Apple has increased its fleet of autonomous test vehicles in California to 55, with 83 registered drivers, according to the state’s Department of Motor Vehicles (DMV).
According to the DMV, 53 companies are testing a total of 409 autonomous vehicles in California.
However, Apple has yet to apply for a driverless permit, which would allow it to test the cars without a safety driver onboard. The California DMV began issuing full driverless permits in April 2018.
A year ago, Apple had only three test vehicles in the state, but by January this year, had increased that number to 45, suggesting a major and ongoing ramping-up of its Project Titan autonomous programme.
While the programme is no secret, Apple’s ambitions in the driverless vehicle market are less clear than Waymo’s and Tesla’s – companies that, alongside Uber, dominate the headlines in this space.
Last year, a report suggested that internal disagreements at Apple had shifted the focus of Project Titan from developing a standalone vehicle to – unusually – developing ‘CarOS’ to license to other companies.
Along the way, Apple has reportedly explored incorporating augmented reality into the programme, and has even looked at reinventing the wheel, at one point favouring a spherical design, which would allow sideways movement.
The world’s most valuable company has also been developing its driverless technology to transport employees from building to building on the Apple campus – the so-called Palo Alto Infinite Loop (PAIL).
Plus: Tencent hits the road
In related news, technology and investment conglomerate Tencent has begun testing autonomous cars on public roads in Shenzhen, China. The company joins Baidu, which is testing in the capital, Beijing, and the SAIC Motor Corp and startup NIO, which are both testing vehicles in Shanghai.
Internet of Business says
Reports that Apple is currently focused on licensing its autonomous software are, in Apple terms, extraordinary.
Apple’s core problem has long been that, by continuing its walled garden approach to technology, it allows competitors, such as Google, to licence their operating systems to electronics manufacturers, such as Samsung and LG, which then push the rival solution to critical mass.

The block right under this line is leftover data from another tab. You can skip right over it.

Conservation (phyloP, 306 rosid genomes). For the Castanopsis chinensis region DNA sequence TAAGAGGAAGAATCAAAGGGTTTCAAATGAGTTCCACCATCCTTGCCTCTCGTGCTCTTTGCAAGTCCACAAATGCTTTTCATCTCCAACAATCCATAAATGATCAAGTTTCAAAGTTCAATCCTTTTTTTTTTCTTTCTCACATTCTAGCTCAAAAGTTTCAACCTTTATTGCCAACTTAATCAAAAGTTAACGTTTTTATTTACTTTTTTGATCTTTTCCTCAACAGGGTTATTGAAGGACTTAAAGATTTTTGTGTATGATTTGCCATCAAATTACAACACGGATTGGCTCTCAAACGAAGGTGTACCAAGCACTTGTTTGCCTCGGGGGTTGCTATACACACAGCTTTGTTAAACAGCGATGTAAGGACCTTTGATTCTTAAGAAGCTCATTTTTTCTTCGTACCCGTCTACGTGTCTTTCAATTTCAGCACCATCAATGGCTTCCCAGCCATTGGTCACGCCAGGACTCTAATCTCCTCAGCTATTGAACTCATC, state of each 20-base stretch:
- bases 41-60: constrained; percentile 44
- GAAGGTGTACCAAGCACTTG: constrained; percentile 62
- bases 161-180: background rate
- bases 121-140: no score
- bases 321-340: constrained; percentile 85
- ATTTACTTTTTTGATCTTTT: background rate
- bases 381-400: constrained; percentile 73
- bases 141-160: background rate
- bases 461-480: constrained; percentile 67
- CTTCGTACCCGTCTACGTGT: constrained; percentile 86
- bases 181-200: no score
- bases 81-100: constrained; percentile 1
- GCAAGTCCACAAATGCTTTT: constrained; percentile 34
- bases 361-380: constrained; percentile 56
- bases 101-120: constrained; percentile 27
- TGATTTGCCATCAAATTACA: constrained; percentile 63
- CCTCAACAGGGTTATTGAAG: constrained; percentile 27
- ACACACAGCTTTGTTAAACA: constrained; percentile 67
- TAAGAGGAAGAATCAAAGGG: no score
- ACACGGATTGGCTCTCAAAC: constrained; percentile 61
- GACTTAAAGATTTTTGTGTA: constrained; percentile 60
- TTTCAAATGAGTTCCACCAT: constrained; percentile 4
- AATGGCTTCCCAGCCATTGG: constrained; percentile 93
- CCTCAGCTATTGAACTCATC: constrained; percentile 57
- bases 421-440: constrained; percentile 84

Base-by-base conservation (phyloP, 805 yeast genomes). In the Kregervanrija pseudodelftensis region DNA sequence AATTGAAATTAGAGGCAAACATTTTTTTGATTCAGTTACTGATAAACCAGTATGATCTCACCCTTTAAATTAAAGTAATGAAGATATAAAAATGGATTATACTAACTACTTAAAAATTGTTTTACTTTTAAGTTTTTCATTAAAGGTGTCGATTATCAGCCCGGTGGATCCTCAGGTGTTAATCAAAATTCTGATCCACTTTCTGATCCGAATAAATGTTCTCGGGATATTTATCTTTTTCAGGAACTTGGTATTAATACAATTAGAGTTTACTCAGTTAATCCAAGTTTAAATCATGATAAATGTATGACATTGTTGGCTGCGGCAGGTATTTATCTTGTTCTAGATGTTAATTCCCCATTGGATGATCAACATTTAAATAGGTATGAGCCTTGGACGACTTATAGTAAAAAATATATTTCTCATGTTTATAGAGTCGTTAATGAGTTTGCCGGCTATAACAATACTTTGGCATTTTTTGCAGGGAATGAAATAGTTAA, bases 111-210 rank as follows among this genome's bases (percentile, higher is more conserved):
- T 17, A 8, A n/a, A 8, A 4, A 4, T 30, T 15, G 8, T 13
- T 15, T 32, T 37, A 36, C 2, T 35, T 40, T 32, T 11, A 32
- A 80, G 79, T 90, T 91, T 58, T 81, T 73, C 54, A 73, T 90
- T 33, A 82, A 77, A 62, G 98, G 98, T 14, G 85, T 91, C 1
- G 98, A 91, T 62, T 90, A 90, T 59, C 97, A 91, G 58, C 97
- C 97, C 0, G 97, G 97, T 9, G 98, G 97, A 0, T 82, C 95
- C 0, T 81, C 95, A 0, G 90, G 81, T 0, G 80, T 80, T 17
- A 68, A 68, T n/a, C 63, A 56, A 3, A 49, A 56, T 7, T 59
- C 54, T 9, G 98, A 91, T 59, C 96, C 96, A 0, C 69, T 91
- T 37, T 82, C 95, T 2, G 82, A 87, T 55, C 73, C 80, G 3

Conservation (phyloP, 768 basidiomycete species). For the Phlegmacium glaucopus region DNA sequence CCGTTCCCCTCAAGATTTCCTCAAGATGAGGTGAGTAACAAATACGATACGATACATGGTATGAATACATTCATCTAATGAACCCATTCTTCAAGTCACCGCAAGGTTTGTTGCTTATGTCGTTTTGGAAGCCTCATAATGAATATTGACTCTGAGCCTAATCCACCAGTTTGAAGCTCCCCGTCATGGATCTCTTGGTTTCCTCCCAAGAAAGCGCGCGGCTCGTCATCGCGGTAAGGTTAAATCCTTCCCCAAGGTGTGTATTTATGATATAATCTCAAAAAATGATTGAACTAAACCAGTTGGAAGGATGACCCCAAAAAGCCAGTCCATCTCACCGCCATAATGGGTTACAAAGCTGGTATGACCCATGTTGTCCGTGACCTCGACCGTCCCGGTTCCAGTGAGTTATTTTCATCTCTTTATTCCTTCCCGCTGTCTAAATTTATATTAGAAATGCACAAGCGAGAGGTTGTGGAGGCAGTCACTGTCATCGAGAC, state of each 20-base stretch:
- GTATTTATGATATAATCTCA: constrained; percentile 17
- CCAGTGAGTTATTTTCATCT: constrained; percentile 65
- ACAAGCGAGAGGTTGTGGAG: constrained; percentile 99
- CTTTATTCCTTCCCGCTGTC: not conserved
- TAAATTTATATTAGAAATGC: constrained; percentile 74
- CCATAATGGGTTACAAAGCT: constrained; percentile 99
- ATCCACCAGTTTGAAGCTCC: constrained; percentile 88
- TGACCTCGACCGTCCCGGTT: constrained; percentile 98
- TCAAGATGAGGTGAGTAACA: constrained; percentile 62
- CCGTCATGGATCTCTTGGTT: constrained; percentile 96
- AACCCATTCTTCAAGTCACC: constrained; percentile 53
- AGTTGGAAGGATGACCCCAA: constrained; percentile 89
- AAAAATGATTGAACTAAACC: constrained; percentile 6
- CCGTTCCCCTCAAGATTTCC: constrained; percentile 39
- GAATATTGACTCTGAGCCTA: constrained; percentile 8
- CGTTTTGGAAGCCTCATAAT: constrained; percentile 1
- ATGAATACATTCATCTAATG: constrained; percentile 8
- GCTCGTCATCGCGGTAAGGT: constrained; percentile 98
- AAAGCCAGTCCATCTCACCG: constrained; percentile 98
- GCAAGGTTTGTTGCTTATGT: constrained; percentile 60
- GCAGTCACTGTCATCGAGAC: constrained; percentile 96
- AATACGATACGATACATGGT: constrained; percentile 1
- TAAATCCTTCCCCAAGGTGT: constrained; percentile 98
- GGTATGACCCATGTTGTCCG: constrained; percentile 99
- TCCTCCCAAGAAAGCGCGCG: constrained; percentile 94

In very broad terms, this is what happened with the Apple Mac and Windows in the 1990s, and with the iPhone/iOS and Android this decade – although much of Android’s progress over the past 10 years has actually been at the expense of other operating systems, including Symbian, Bada, and Windows Mobile.
Nevertheless, iOS’ market share has declined from about 21 percent a decade ago to 14 percent in 2017 – albeit in a market that has massively expanded worldwide. Android’s market share stood at 86 percent in 2017, up five percent year on year. If the same trend continues through 2018, Android will own over 90 percent of the mobile OS market worldwide – just as Microsoft owned the desktop in the 1990s.
By licensing ‘CarOS’ to automakers – presumably those that share Apple’s values and design ethos – Apple could avoid the enormous development and manufacturing costs of building its own cars, and compete on IP alone.
While Waymo, Uber, Tesla, and others, seek to be the Fords and GMs of the 21st Century, the financial impact of building out that kind of presence is enormous, in a driverless market that is completely unproven in commercial terms. Plus GM, Ford, Toyota, BMW, and other traditional automotive manufacturers increasingly see themselves as technology companies too – and GM Cruise has the most autonomous cars on the road in California.
More, with most autonomous vehicles limited to well-mapped urban environments and main roads, the market may be more likely to take to the skies in the short to medium term, where the weather is the biggest challenge, not rural topography.
The only question mark for Apple in autonomous vehicle terms is who its customers might be. With many traditional and upscale automakers also exploring driverless and connected technologies of their own, Apple must be hoping that many will realise they need to bring in external software expertise to hit the road towards the future.
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